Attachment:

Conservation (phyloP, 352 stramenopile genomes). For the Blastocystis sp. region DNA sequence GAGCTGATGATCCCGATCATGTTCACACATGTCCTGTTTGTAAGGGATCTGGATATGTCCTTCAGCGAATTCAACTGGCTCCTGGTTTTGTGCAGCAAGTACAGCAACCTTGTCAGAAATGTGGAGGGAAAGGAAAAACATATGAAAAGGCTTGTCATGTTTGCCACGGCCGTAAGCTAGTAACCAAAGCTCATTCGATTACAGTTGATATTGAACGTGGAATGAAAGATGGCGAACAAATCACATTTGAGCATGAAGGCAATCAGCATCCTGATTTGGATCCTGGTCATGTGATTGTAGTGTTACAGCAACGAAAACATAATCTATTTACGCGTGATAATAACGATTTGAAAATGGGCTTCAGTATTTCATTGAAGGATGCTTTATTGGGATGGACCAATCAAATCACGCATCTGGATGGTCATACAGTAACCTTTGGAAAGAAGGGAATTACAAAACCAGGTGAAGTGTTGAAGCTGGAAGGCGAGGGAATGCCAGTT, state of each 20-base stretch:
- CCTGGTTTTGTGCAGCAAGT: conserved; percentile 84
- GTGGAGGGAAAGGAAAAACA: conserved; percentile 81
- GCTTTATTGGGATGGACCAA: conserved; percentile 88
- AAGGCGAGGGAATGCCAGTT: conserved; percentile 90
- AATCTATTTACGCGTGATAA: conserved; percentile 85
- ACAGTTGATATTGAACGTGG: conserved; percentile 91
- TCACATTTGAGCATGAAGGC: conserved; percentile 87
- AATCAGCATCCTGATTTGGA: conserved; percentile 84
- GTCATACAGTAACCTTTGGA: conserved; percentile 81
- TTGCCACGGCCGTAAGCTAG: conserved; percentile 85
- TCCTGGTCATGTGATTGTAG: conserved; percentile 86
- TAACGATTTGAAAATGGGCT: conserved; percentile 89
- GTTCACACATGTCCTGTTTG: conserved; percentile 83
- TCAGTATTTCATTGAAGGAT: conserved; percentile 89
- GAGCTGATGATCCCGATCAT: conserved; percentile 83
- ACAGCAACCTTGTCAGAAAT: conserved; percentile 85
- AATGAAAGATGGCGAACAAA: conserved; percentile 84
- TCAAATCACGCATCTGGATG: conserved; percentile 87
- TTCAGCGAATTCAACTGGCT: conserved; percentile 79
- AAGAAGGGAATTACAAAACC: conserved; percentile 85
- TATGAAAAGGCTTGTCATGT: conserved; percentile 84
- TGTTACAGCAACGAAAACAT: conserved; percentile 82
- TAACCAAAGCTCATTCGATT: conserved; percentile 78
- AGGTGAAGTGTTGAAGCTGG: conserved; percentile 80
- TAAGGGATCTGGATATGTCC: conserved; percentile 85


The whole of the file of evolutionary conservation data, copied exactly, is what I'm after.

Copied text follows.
Conservation (phyloP, 352 stramenopile genomes). For the Blastocystis sp. region DNA sequence GAGCTGATGATCCCGATCATGTTCACACATGTCCTGTTTGTAAGGGATCTGGATATGTCCTTCAGCGAATTCAACTGGCTCCTGGTTTTGTGCAGCAAGTACAGCAACCTTGTCAGAAATGTGGAGGGAAAGGAAAAACATATGAAAAGGCTTGTCATGTTTGCCACGGCCGTAAGCTAGTAACCAAAGCTCATTCGATTACAGTTGATATTGAACGTGGAATGAAAGATGGCGAACAAATCACATTTGAGCATGAAGGCAATCAGCATCCTGATTTGGATCCTGGTCATGTGATTGTAGTGTTACAGCAACGAAAACATAATCTATTTACGCGTGATAATAACGATTTGAAAATGGGCTTCAGTATTTCATTGAAGGATGCTTTATTGGGATGGACCAATCAAATCACGCATCTGGATGGTCATACAGTAACCTTTGGAAAGAAGGGAATTACAAAACCAGGTGAAGTGTTGAAGCTGGAAGGCGAGGGAATGCCAGTT, state of each 20-base stretch:
- CCTGGTTTTGTGCAGCAAGT: conserved; percentile 84
- GTGGAGGGAAAGGAAAAACA: conserved; percentile 81
- GCTTTATTGGGATGGACCAA: conserved; percentile 88
- AAGGCGAGGGAATGCCAGTT: conserved; percentile 90
- AATCTATTTACGCGTGATAA: conserved; percentile 85
- ACAGTTGATATTGAACGTGG: conserved; percentile 91
- TCACATTTGAGCATGAAGGC: conserved; percentile 87
- AATCAGCATCCTGATTTGGA: conserved; percentile 84
- GTCATACAGTAACCTTTGGA: conserved; percentile 81
- TTGCCACGGCCGTAAGCTAG: conserved; percentile 85
- TCCTGGTCATGTGATTGTAG: conserved; percentile 86
- TAACGATTTGAAAATGGGCT: conserved; percentile 89
- GTTCACACATGTCCTGTTTG: conserved; percentile 83
- TCAGTATTTCATTGAAGGAT: conserved; percentile 89
- GAGCTGATGATCCCGATCAT: conserved; percentile 83
- ACAGCAACCTTGTCAGAAAT: conserved; percentile 85
- AATGAAAGATGGCGAACAAA: conserved; percentile 84
- TCAAATCACGCATCTGGATG: conserved; percentile 87
- TTCAGCGAATTCAACTGGCT: conserved; percentile 79
- AAGAAGGGAATTACAAAACC: conserved; percentile 85
- TATGAAAAGGCTTGTCATGT: conserved; percentile 84
- TGTTACAGCAACGAAAACAT: conserved; percentile 82
- TAACCAAAGCTCATTCGATT: conserved; percentile 78
- AGGTGAAGTGTTGAAGCTGG: conserved; percentile 80
- TAAGGGATCTGGATATGTCC: conserved; percentile 85